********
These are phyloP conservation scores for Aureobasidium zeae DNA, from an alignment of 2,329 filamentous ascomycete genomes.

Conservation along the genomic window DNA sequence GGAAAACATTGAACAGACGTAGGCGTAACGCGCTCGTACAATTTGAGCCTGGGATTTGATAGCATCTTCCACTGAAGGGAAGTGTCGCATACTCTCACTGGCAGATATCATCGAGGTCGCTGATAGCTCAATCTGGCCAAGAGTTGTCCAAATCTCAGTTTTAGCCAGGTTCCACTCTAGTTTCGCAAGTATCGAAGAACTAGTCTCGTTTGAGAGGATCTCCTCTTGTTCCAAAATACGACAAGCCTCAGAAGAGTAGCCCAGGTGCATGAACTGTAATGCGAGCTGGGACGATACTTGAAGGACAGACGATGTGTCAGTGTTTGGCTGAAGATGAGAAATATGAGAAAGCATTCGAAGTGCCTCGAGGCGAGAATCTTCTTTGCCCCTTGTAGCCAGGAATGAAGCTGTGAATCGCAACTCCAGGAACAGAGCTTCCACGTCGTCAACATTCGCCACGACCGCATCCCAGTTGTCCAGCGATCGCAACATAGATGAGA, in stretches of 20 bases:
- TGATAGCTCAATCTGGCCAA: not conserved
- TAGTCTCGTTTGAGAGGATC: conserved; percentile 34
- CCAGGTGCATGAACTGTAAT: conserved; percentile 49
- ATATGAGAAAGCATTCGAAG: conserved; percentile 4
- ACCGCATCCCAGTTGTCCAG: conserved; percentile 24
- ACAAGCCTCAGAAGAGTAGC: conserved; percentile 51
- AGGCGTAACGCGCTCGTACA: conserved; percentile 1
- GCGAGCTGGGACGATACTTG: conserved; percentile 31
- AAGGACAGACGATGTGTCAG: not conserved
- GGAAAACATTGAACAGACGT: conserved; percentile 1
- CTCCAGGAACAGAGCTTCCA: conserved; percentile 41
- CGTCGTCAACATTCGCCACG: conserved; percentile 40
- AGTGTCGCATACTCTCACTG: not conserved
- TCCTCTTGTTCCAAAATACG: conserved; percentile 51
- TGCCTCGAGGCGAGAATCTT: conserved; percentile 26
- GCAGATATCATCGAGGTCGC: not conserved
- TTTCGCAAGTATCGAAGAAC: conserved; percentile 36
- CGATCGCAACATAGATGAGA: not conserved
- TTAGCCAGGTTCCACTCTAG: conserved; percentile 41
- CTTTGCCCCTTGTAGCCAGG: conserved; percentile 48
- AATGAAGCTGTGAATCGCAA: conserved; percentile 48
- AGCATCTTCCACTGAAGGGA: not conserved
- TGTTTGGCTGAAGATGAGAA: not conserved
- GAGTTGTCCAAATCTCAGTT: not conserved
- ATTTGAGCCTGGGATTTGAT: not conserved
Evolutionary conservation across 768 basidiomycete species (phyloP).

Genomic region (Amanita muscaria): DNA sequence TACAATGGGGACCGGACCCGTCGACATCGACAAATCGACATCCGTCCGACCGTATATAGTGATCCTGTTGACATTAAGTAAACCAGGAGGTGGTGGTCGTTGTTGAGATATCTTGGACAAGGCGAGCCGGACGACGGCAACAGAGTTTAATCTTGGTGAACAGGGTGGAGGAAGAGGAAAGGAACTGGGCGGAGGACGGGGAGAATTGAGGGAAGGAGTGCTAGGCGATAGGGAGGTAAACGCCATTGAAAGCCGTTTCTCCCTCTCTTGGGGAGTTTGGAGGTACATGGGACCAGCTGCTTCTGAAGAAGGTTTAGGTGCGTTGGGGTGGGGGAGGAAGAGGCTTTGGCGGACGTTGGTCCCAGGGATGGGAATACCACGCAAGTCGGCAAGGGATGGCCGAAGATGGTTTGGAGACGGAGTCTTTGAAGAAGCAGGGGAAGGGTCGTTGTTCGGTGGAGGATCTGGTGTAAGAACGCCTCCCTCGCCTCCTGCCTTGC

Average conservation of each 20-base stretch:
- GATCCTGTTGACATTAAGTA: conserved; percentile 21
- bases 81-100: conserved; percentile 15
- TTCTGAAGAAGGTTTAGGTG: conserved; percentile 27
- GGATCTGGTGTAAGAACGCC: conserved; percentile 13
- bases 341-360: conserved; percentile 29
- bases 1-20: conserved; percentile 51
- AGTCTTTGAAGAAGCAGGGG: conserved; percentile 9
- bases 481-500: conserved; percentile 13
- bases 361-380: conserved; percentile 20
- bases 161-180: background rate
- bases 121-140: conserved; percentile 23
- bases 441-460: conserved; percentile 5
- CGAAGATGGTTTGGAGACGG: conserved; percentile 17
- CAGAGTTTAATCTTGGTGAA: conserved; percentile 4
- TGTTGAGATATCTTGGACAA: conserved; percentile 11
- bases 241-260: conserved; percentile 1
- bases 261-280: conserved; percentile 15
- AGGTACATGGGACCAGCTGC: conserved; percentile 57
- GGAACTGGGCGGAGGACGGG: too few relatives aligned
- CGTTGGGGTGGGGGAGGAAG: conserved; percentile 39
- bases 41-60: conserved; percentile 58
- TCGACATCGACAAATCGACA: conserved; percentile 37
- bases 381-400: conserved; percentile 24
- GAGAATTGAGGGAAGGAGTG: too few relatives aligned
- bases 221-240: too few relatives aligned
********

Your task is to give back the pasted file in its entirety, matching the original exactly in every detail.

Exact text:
These are phyloP conservation scores for Aureobasidium zeae DNA, from an alignment of 2,329 filamentous ascomycete genomes.

Conservation along the genomic window DNA sequence GGAAAACATTGAACAGACGTAGGCGTAACGCGCTCGTACAATTTGAGCCTGGGATTTGATAGCATCTTCCACTGAAGGGAAGTGTCGCATACTCTCACTGGCAGATATCATCGAGGTCGCTGATAGCTCAATCTGGCCAAGAGTTGTCCAAATCTCAGTTTTAGCCAGGTTCCACTCTAGTTTCGCAAGTATCGAAGAACTAGTCTCGTTTGAGAGGATCTCCTCTTGTTCCAAAATACGACAAGCCTCAGAAGAGTAGCCCAGGTGCATGAACTGTAATGCGAGCTGGGACGATACTTGAAGGACAGACGATGTGTCAGTGTTTGGCTGAAGATGAGAAATATGAGAAAGCATTCGAAGTGCCTCGAGGCGAGAATCTTCTTTGCCCCTTGTAGCCAGGAATGAAGCTGTGAATCGCAACTCCAGGAACAGAGCTTCCACGTCGTCAACATTCGCCACGACCGCATCCCAGTTGTCCAGCGATCGCAACATAGATGAGA, in stretches of 20 bases:
- TGATAGCTCAATCTGGCCAA: not conserved
- TAGTCTCGTTTGAGAGGATC: conserved; percentile 34
- CCAGGTGCATGAACTGTAAT: conserved; percentile 49
- ATATGAGAAAGCATTCGAAG: conserved; percentile 4
- ACCGCATCCCAGTTGTCCAG: conserved; percentile 24
- ACAAGCCTCAGAAGAGTAGC: conserved; percentile 51
- AGGCGTAACGCGCTCGTACA: conserved; percentile 1
- GCGAGCTGGGACGATACTTG: conserved; percentile 31
- AAGGACAGACGATGTGTCAG: not conserved
- GGAAAACATTGAACAGACGT: conserved; percentile 1
- CTCCAGGAACAGAGCTTCCA: conserved; percentile 41
- CGTCGTCAACATTCGCCACG: conserved; percentile 40
- AGTGTCGCATACTCTCACTG: not conserved
- TCCTCTTGTTCCAAAATACG: conserved; percentile 51
- TGCCTCGAGGCGAGAATCTT: conserved; percentile 26
- GCAGATATCATCGAGGTCGC: not conserved
- TTTCGCAAGTATCGAAGAAC: conserved; percentile 36
- CGATCGCAACATAGATGAGA: not conserved
- TTAGCCAGGTTCCACTCTAG: conserved; percentile 41
- CTTTGCCCCTTGTAGCCAGG: conserved; percentile 48
- AATGAAGCTGTGAATCGCAA: conserved; percentile 48
- AGCATCTTCCACTGAAGGGA: not conserved
- TGTTTGGCTGAAGATGAGAA: not conserved
- GAGTTGTCCAAATCTCAGTT: not conserved
- ATTTGAGCCTGGGATTTGAT: not conserved
Evolutionary conservation across 768 basidiomycete species (phyloP).

Genomic region (Amanita muscaria): DNA sequence TACAATGGGGACCGGACCCGTCGACATCGACAAATCGACATCCGTCCGACCGTATATAGTGATCCTGTTGACATTAAGTAAACCAGGAGGTGGTGGTCGTTGTTGAGATATCTTGGACAAGGCGAGCCGGACGACGGCAACAGAGTTTAATCTTGGTGAACAGGGTGGAGGAAGAGGAAAGGAACTGGGCGGAGGACGGGGAGAATTGAGGGAAGGAGTGCTAGGCGATAGGGAGGTAAACGCCATTGAAAGCCGTTTCTCCCTCTCTTGGGGAGTTTGGAGGTACATGGGACCAGCTGCTTCTGAAGAAGGTTTAGGTGCGTTGGGGTGGGGGAGGAAGAGGCTTTGGCGGACGTTGGTCCCAGGGATGGGAATACCACGCAAGTCGGCAAGGGATGGCCGAAGATGGTTTGGAGACGGAGTCTTTGAAGAAGCAGGGGAAGGGTCGTTGTTCGGTGGAGGATCTGGTGTAAGAACGCCTCCCTCGCCTCCTGCCTTGC

Average conservation of each 20-base stretch:
- GATCCTGTTGACATTAAGTA: conserved; percentile 21
- bases 81-100: conserved; percentile 15
- TTCTGAAGAAGGTTTAGGTG: conserved; percentile 27
- GGATCTGGTGTAAGAACGCC: conserved; percentile 13
- bases 341-360: conserved; percentile 29
- bases 1-20: conserved; percentile 51
- AGTCTTTGAAGAAGCAGGGG: conserved; percentile 9
- bases 481-500: conserved; percentile 13
- bases 361-380: conserved; percentile 20
- bases 161-180: background rate
- bases 121-140: conserved; percentile 23
- bases 441-460: conserved; percentile 5
- CGAAGATGGTTTGGAGACGG: conserved; percentile 17
- CAGAGTTTAATCTTGGTGAA: conserved; percentile 4
- TGTTGAGATATCTTGGACAA: conserved; percentile 11
- bases 241-260: conserved; percentile 1
- bases 261-280: conserved; percentile 15
- AGGTACATGGGACCAGCTGC: conserved; percentile 57
- GGAACTGGGCGGAGGACGGG: too few relatives aligned
- CGTTGGGGTGGGGGAGGAAG: conserved; percentile 39
- bases 41-60: conserved; percentile 58
- TCGACATCGACAAATCGACA: conserved; percentile 37
- bases 381-400: conserved; percentile 24
- GAGAATTGAGGGAAGGAGTG: too few relatives aligned
- bases 221-240: too few relatives aligned